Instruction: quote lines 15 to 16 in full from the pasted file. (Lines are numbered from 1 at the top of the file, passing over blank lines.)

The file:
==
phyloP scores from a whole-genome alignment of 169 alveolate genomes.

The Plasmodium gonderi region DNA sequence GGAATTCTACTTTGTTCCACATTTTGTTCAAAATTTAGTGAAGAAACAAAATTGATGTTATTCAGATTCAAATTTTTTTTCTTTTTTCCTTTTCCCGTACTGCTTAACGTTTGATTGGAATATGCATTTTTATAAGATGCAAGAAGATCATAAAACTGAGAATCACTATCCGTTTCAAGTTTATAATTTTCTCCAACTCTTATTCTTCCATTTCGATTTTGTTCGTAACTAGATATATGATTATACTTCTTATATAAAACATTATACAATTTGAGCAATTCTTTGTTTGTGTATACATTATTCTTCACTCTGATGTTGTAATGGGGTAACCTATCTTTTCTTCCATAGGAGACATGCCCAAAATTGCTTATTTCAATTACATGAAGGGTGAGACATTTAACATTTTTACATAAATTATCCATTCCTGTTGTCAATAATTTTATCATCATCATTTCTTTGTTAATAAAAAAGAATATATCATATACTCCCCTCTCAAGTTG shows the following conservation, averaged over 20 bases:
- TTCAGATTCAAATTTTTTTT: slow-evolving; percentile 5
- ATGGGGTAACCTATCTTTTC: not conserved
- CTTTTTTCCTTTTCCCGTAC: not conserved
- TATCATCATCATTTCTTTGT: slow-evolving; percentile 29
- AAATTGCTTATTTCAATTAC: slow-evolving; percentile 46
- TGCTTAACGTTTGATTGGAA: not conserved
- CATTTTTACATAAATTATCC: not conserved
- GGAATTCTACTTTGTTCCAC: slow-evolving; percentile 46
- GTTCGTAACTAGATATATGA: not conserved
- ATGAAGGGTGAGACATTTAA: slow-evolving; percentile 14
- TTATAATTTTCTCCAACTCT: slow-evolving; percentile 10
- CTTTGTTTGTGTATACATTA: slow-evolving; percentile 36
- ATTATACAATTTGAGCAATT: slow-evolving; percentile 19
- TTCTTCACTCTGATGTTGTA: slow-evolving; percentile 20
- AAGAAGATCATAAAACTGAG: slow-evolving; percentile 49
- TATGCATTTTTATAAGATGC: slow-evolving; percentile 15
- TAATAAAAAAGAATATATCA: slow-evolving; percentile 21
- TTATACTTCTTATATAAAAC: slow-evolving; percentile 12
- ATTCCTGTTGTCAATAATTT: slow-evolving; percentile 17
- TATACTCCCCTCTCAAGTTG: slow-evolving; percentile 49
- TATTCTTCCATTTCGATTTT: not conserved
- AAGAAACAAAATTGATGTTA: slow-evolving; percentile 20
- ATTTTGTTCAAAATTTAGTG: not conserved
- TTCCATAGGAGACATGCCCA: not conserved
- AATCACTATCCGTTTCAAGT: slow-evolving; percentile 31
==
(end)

- ATTATACAATTTGAGCAATT: slow-evolving; percentile 19
- TTCTTCACTCTGATGTTGTA: slow-evolving; percentile 20